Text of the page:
“I think demand is low because we have not made PrEP available in a very accessible way. It is not difficult to provide from clinics and therefore it really should be on offer wherever young people are seeking sexual and reproductive services,” says Bekker. “Ideally, it should also be available at non-clinic community-based outlets as well. In the same way, we should be making contraception easily accessible to young women if we really want the rates of unintended pregnancy also to reduce,” says Bekker. “I think it has been a lower priority than HIV treatment provision, which made sense a decade ago but now the emphasis should be on prevention scale up.”
The province’s plans
La Hoe doesn’t beat around the bush when it comes to the challenges faced by the PrEP programme in the province. “Demand has been low due to PrEP not being easily accessible, being predominantly partner-driven, and not having received buy-in from all levels,” he says.
“Providing easy and unrestricted access to PrEP drugs, along with community-supported education campaigns to inform when PrEP use would be advised and when not, which we refer to as risk-informed PrEP use, could help to realise the benefits of PrEP and could help to increase the demand. Making PrEP easily accessible in the community for all will require buy-in at all levels,” says La Hoe. “In some settings, this access should be community-led, with the many potential advantages that this approach has for sustained access and support for PrEP users.”
The department has specific target groups for the PrEP programme (as per national guidelines). They are:
- Adolescent girls, boys, young women, and men
- Men who have sex with men
- Individuals with more than one sexual partner
- People who inject drugs
- People with a recent history of sexually transmitted infections.
- Individuals who recognise their own risk and request PrEP
- Sero-discordant couples (an intimate partnership in which one person is HIV-positive and the other is HIV-negative) if the HIV-positive partner is not virally suppressed
- Sex workers
- Migrant workers
- Pregnant and breastfeeding women
Not just for the Western Cape
Sibongile Tshabalala, National Chairperson of the Treatment Action Campaign (TAC), is critical of government’s efforts to provide PrEP so far, both in the Western Cape and nationally.
“We hope to see an improvement in uptake when injectable PrEP is made available in South Africa,” she says. Currently, PrEP is only available in pill form in the public sector – an injection that provides two months of protection per shot is expected to be registered soon.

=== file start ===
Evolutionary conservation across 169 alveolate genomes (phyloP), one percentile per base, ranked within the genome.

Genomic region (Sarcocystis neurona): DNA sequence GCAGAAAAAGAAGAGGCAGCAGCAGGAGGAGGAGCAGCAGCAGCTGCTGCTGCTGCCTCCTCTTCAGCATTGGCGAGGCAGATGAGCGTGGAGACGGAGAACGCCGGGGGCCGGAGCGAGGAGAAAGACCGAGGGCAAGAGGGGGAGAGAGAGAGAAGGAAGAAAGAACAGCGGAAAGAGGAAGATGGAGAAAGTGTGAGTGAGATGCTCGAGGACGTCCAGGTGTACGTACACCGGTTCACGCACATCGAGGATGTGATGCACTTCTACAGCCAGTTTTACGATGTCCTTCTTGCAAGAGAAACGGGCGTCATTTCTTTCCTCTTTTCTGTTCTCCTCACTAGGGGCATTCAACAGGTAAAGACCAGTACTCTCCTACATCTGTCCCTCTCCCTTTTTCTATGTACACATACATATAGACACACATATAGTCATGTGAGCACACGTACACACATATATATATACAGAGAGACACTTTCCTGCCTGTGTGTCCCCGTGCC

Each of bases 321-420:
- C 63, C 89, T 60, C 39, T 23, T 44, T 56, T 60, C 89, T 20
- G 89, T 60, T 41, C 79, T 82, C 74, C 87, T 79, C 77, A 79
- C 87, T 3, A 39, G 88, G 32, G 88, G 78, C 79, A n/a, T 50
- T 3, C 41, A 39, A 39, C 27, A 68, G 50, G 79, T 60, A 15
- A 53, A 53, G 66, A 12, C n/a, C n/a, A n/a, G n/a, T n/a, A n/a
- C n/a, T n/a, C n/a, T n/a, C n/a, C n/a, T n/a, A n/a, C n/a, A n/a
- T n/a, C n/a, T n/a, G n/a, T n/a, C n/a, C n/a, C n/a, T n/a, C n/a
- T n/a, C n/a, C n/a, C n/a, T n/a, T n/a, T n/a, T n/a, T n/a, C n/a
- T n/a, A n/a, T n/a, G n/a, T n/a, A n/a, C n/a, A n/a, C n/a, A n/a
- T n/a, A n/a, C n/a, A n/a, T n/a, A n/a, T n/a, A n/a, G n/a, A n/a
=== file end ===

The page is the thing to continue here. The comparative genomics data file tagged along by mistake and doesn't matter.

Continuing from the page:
While PrEP was first introduced in South Africa in 2016, it is only in the last two years that provision and uptake have picked up. One reason for the slow rollout is that the initial focus was exclusively on “key populations” such as sex workers. It is only over the last two years that a more general national rollout has gathered some momentum.
But even if the pills are available in clinics, issues of privacy, confidentiality, stigma, and discrimination can still be a barrier to uptake. As recently reported by Spotlight, how to best make PrEP available to different groups of people remains something of an open question.
La Hoe says that offering PrEP at different types of locations could be a suitable delivery model for young people. This may mitigate barriers, such as transportation, long distance to dispensing sites, and negative healthcare worker attitudes. This can be especially important for young women and girls – a group in which HIV incidence has remained stubbornly high.
Bekker points out that across South Africa’s provinces some logistical barriers remain.
“We have just had this (PrEP) approved for use in antenatal care, we now need to train midwives and get the word out there. Ideally, we should be retesting pregnant women for HIV during their pregnancy and then offer them testing and PrEP on delivery during the post-partum period as well. If a pregnant or breast-feeding woman becomes HIV-infected, her rapid increase in viral load makes vertical transmission a very big risk.”
Another barrier, Bekker points out, is that in South Africa only nurses with special accreditation may provide PrEP. “There is no obvious reason why nurses need to have this accreditation. These nurses are limited in our public sector clinics. There is a high turnover of them and it provides another huge barrier,” she says.